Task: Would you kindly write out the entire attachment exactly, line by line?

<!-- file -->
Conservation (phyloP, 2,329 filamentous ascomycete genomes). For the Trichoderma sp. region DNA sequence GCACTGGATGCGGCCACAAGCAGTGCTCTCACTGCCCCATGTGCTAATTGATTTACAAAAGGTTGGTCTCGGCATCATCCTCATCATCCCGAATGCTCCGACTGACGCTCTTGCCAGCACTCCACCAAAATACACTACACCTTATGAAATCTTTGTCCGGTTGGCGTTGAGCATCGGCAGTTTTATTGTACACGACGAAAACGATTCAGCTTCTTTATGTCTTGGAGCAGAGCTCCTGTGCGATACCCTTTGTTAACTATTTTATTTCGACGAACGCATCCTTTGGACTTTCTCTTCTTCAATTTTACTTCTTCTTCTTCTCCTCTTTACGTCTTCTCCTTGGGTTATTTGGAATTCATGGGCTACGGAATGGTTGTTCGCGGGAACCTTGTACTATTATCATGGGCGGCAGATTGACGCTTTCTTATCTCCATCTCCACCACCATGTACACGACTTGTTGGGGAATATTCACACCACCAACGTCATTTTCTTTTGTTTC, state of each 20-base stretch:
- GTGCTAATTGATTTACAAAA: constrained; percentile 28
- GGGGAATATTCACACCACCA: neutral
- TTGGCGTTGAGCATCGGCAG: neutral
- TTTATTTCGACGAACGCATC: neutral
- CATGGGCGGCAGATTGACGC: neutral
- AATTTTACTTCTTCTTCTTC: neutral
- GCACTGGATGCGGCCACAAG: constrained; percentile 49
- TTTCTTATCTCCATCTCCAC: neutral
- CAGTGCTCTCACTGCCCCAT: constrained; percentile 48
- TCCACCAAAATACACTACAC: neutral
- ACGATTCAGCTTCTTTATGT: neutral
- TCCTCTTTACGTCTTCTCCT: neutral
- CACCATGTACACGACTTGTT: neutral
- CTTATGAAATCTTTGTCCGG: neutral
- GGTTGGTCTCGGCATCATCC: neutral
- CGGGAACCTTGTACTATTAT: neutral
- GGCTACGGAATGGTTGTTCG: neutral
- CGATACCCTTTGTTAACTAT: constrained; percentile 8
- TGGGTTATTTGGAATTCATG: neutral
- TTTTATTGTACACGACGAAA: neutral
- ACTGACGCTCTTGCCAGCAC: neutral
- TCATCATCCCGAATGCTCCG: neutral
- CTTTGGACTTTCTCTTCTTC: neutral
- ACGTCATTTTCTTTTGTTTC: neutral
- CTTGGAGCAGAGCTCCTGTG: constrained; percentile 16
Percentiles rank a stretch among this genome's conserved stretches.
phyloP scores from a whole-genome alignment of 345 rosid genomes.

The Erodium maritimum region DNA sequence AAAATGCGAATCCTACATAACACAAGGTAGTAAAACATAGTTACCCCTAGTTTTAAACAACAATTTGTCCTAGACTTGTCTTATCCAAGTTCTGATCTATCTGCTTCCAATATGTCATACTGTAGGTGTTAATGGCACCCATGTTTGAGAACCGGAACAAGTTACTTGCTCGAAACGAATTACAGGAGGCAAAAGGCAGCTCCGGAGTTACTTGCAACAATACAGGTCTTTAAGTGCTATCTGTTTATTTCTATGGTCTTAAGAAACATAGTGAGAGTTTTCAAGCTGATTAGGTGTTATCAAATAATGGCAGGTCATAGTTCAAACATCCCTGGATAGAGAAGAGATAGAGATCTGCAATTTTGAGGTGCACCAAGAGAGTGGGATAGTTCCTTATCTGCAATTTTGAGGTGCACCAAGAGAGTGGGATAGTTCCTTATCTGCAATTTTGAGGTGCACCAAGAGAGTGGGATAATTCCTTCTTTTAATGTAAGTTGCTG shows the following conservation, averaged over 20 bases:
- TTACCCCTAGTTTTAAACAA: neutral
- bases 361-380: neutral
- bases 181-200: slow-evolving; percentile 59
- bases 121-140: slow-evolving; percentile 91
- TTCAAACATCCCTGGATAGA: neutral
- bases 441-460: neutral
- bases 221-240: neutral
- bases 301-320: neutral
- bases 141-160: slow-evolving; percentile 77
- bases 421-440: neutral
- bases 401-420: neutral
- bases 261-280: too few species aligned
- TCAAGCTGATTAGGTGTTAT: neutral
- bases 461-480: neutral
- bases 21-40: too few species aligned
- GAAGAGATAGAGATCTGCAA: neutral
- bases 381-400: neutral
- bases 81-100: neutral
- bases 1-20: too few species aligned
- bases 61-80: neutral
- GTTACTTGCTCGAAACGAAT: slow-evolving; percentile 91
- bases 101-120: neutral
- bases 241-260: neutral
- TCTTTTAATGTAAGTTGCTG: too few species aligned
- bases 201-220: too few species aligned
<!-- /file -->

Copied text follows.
Conservation (phyloP, 2,329 filamentous ascomycete genomes). For the Trichoderma sp. region DNA sequence GCACTGGATGCGGCCACAAGCAGTGCTCTCACTGCCCCATGTGCTAATTGATTTACAAAAGGTTGGTCTCGGCATCATCCTCATCATCCCGAATGCTCCGACTGACGCTCTTGCCAGCACTCCACCAAAATACACTACACCTTATGAAATCTTTGTCCGGTTGGCGTTGAGCATCGGCAGTTTTATTGTACACGACGAAAACGATTCAGCTTCTTTATGTCTTGGAGCAGAGCTCCTGTGCGATACCCTTTGTTAACTATTTTATTTCGACGAACGCATCCTTTGGACTTTCTCTTCTTCAATTTTACTTCTTCTTCTTCTCCTCTTTACGTCTTCTCCTTGGGTTATTTGGAATTCATGGGCTACGGAATGGTTGTTCGCGGGAACCTTGTACTATTATCATGGGCGGCAGATTGACGCTTTCTTATCTCCATCTCCACCACCATGTACACGACTTGTTGGGGAATATTCACACCACCAACGTCATTTTCTTTTGTTTC, state of each 20-base stretch:
- GTGCTAATTGATTTACAAAA: constrained; percentile 28
- GGGGAATATTCACACCACCA: neutral
- TTGGCGTTGAGCATCGGCAG: neutral
- TTTATTTCGACGAACGCATC: neutral
- CATGGGCGGCAGATTGACGC: neutral
- AATTTTACTTCTTCTTCTTC: neutral
- GCACTGGATGCGGCCACAAG: constrained; percentile 49
- TTTCTTATCTCCATCTCCAC: neutral
- CAGTGCTCTCACTGCCCCAT: constrained; percentile 48
- TCCACCAAAATACACTACAC: neutral
- ACGATTCAGCTTCTTTATGT: neutral
- TCCTCTTTACGTCTTCTCCT: neutral
- CACCATGTACACGACTTGTT: neutral
- CTTATGAAATCTTTGTCCGG: neutral
- GGTTGGTCTCGGCATCATCC: neutral
- CGGGAACCTTGTACTATTAT: neutral
- GGCTACGGAATGGTTGTTCG: neutral
- CGATACCCTTTGTTAACTAT: constrained; percentile 8
- TGGGTTATTTGGAATTCATG: neutral
- TTTTATTGTACACGACGAAA: neutral
- ACTGACGCTCTTGCCAGCAC: neutral
- TCATCATCCCGAATGCTCCG: neutral
- CTTTGGACTTTCTCTTCTTC: neutral
- ACGTCATTTTCTTTTGTTTC: neutral
- CTTGGAGCAGAGCTCCTGTG: constrained; percentile 16
Percentiles rank a stretch among this genome's conserved stretches.
phyloP scores from a whole-genome alignment of 345 rosid genomes.

The Erodium maritimum region DNA sequence AAAATGCGAATCCTACATAACACAAGGTAGTAAAACATAGTTACCCCTAGTTTTAAACAACAATTTGTCCTAGACTTGTCTTATCCAAGTTCTGATCTATCTGCTTCCAATATGTCATACTGTAGGTGTTAATGGCACCCATGTTTGAGAACCGGAACAAGTTACTTGCTCGAAACGAATTACAGGAGGCAAAAGGCAGCTCCGGAGTTACTTGCAACAATACAGGTCTTTAAGTGCTATCTGTTTATTTCTATGGTCTTAAGAAACATAGTGAGAGTTTTCAAGCTGATTAGGTGTTATCAAATAATGGCAGGTCATAGTTCAAACATCCCTGGATAGAGAAGAGATAGAGATCTGCAATTTTGAGGTGCACCAAGAGAGTGGGATAGTTCCTTATCTGCAATTTTGAGGTGCACCAAGAGAGTGGGATAGTTCCTTATCTGCAATTTTGAGGTGCACCAAGAGAGTGGGATAATTCCTTCTTTTAATGTAAGTTGCTG shows the following conservation, averaged over 20 bases:
- TTACCCCTAGTTTTAAACAA: neutral
- bases 361-380: neutral
- bases 181-200: slow-evolving; percentile 59
- bases 121-140: slow-evolving; percentile 91
- TTCAAACATCCCTGGATAGA: neutral
- bases 441-460: neutral
- bases 221-240: neutral
- bases 301-320: neutral
- bases 141-160: slow-evolving; percentile 77
- bases 421-440: neutral
- bases 401-420: neutral
- bases 261-280: too few species aligned
- TCAAGCTGATTAGGTGTTAT: neutral
- bases 461-480: neutral
- bases 21-40: too few species aligned
- GAAGAGATAGAGATCTGCAA: neutral
- bases 381-400: neutral
- bases 81-100: neutral
- bases 1-20: too few species aligned
- bases 61-80: neutral
- GTTACTTGCTCGAAACGAAT: slow-evolving; percentile 91
- bases 101-120: neutral
- bases 241-260: neutral
- TCTTTTAATGTAAGTTGCTG: too few species aligned
- bases 201-220: too few species aligned